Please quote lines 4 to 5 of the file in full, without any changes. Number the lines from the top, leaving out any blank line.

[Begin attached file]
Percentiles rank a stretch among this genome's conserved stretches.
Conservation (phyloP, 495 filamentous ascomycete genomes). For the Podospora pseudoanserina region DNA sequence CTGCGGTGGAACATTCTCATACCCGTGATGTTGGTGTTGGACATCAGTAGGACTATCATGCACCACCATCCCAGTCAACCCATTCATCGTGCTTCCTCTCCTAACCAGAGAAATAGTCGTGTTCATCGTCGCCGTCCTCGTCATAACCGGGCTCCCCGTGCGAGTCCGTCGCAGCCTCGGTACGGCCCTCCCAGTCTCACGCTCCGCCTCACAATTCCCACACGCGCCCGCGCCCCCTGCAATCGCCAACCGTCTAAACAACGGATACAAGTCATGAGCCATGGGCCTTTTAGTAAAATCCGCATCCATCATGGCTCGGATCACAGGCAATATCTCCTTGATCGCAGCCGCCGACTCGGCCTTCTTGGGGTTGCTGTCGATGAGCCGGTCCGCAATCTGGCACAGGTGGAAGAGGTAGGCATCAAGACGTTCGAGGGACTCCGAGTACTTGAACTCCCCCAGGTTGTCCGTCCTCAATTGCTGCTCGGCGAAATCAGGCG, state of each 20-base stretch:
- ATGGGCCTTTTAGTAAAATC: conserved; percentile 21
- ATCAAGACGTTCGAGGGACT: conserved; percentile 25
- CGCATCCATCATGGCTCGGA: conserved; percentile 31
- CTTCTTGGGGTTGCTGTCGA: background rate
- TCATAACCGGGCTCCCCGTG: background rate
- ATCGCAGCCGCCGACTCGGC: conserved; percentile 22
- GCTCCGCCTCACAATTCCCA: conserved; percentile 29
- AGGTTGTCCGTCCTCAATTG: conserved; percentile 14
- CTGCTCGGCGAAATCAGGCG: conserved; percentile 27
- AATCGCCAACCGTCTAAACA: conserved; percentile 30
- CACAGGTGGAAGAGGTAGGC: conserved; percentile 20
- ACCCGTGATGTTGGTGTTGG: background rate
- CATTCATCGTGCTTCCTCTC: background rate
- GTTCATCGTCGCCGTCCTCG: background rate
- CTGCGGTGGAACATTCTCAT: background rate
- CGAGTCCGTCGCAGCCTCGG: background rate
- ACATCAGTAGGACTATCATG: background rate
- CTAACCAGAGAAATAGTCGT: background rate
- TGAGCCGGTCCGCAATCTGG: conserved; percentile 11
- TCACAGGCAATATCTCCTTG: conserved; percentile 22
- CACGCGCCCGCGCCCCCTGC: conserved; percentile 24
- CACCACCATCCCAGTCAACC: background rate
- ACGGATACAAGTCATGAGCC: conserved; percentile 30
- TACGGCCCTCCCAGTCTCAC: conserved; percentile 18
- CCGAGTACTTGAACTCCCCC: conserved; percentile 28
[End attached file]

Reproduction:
- ATCAAGACGTTCGAGGGACT: conserved; percentile 25
- CGCATCCATCATGGCTCGGA: conserved; percentile 31